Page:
The spatial attention is different from the channel attention above, it mainly focuses on the position information of the input image. It first uses average pooling and maximum pooling to obtain two different feature descriptions. In the channel dimension, the two pooled feature descriptions are integrated. Finally, we used the concat operation to generate the spatial attention map.

3.4. Adaptive Fuse Module (AFM)

The input of AFM is a feature map of semantic information from different convolution kernel sizes. The architecture of Adaptive Fuse Module is shown in Figure 6, and the numbers marked in the figure are the size of the convolution kernel in the block. As can be seen, in this module, we got feature maps with different resolutions from two branches, namely, deep and shallow feature maps. When the combined feature map is obtained, it is necessary to ensure that the two branches maintain the same size, so it is necessary to carry out upsampling after the deep feature map to restore the feature map size. Shallow feature maps contain useful edge information and details but also annoying noise. Therefore, we filtered the shallow feature map with the help of deep features, filtering out the unnecessary noise information and only retaining the required details; we then performed the fusion operation. The weight generation process is shown in Figure 6a. The Fuse block after the fusion of the deep and shallow feature maps is three 1 × 1 convolutional layers in series. It should be noted that these feature maps will be added pixel by pixel instead of simple merging.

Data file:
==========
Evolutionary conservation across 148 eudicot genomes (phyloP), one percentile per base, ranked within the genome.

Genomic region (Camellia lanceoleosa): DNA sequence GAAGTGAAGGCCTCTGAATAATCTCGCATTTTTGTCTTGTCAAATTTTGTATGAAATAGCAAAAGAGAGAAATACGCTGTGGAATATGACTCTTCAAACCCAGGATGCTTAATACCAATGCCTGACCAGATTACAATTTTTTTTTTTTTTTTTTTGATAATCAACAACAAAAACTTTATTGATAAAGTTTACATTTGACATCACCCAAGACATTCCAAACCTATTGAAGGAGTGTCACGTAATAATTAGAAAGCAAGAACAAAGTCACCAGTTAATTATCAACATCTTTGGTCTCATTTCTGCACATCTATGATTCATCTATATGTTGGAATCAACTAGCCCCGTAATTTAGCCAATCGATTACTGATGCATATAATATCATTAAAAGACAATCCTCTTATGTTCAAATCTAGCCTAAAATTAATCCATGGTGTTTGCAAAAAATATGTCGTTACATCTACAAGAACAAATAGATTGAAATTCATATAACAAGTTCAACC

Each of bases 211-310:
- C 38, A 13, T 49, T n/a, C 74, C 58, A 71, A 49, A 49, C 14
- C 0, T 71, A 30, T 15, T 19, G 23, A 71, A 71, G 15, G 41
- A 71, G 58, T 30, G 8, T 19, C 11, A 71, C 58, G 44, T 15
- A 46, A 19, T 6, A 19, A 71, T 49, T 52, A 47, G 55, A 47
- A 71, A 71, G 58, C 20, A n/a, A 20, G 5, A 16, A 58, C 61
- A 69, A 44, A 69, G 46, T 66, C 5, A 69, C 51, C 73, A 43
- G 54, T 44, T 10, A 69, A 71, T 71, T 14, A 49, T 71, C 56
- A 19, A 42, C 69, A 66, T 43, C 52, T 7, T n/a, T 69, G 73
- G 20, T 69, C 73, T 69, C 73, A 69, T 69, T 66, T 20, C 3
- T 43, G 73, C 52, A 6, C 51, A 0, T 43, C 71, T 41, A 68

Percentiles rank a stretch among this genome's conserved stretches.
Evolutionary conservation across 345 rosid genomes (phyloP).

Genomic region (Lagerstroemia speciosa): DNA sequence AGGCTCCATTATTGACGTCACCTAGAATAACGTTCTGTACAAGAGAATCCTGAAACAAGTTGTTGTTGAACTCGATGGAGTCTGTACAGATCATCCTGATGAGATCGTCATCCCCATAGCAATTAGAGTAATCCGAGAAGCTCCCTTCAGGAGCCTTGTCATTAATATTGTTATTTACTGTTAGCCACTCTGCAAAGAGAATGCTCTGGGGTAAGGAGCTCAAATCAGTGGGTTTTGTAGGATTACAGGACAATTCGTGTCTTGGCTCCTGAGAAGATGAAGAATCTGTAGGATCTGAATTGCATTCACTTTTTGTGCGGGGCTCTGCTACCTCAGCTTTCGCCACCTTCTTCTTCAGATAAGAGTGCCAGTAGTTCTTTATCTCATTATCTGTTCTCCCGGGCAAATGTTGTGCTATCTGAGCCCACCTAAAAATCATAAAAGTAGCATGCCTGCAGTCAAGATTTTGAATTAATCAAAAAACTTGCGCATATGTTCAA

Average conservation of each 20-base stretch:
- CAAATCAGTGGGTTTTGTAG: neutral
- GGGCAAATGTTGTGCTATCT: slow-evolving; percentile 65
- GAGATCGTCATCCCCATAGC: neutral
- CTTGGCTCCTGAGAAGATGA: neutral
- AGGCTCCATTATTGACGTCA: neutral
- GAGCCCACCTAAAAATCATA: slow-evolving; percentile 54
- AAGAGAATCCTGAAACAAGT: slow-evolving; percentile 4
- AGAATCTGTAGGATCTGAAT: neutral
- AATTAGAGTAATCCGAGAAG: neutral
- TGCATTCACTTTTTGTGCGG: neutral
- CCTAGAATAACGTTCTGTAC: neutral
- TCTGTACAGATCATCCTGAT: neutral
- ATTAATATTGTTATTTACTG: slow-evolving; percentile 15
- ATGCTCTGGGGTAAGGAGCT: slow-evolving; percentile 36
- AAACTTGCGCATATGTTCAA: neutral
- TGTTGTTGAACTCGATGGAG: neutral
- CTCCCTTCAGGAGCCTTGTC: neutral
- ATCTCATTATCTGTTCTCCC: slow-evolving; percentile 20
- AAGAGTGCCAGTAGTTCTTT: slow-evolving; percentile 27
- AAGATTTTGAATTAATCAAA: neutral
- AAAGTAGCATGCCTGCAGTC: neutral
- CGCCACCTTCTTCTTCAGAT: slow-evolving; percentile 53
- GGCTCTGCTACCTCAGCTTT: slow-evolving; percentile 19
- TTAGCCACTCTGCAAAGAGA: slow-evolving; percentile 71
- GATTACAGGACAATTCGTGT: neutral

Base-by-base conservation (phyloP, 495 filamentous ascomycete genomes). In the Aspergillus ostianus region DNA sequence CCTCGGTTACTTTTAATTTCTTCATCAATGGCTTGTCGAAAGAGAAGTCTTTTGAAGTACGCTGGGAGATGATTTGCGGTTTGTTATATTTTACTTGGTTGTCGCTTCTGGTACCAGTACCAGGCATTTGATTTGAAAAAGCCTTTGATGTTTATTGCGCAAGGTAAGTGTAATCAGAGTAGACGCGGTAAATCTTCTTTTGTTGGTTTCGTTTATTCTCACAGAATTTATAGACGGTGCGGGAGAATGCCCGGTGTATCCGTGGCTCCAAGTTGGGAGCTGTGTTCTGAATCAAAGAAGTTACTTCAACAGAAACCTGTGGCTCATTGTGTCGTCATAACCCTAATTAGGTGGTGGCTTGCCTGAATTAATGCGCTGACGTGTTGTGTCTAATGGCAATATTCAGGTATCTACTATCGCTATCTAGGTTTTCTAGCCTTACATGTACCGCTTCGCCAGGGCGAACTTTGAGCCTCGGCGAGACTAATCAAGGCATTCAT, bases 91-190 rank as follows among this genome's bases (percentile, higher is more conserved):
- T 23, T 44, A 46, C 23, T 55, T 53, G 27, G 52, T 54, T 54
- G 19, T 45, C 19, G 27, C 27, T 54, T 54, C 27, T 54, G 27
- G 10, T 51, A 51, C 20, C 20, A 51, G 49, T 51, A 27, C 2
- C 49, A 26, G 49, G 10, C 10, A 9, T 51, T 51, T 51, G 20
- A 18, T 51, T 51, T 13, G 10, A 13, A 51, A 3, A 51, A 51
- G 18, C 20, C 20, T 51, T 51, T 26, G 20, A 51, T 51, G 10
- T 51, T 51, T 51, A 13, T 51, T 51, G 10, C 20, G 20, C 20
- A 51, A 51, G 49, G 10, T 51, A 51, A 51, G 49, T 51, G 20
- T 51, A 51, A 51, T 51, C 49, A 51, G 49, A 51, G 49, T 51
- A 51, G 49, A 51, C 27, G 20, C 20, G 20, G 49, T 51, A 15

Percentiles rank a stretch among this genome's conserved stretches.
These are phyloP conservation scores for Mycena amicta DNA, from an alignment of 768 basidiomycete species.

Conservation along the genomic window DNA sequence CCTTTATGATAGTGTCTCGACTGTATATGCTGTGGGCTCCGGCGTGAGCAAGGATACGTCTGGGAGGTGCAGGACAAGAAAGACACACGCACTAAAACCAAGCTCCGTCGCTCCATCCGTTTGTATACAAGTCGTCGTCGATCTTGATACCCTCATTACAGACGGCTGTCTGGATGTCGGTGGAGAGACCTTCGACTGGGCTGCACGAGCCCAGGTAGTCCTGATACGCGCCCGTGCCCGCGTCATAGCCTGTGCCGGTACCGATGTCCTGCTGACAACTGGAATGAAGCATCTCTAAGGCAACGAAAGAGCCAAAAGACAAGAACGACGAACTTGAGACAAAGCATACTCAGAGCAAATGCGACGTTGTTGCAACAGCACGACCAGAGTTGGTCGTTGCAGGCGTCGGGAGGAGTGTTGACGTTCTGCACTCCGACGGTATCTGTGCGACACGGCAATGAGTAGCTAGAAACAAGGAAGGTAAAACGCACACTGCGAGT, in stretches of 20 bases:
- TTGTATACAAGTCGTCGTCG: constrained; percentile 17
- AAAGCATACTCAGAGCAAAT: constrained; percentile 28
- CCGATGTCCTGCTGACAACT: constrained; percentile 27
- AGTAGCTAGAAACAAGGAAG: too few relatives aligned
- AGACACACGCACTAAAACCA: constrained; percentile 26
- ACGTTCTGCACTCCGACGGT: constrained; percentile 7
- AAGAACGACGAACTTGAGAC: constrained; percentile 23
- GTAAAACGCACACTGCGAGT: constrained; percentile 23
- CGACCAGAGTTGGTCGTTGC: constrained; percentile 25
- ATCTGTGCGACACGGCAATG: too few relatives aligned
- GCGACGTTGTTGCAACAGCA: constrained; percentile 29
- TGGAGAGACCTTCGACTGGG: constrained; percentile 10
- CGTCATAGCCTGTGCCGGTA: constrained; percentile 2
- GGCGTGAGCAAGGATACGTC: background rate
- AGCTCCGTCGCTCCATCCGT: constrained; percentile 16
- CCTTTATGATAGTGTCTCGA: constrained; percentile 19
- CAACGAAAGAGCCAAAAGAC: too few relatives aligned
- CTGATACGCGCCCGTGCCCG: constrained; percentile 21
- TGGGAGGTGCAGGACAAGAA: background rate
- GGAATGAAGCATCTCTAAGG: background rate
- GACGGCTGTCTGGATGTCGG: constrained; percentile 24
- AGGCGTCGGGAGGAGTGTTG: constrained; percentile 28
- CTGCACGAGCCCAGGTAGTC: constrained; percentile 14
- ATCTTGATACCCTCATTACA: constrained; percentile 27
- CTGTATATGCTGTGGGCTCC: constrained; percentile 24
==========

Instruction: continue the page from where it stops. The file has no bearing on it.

There are many reasons why we chose this method, including the following main reasons. First, we can ensure that the weights of the two branches can be easily obtained after data normalization. In addition, the calculation cost can be reduced while the size is uniform. However, the feature processed in this form is not suitable for calculation and extraction. Therefore, in order to better aggregate spatial information, we add a convolution layer after fusion to solve this problem. We no longer use a single branch to calculate the global semantic information and spatial information. It is proposed to use multi-scale to collect weights from deep and shallow layers. The final feature map will be the sum of the feature maps of the two branches, as shown in Figure 6b.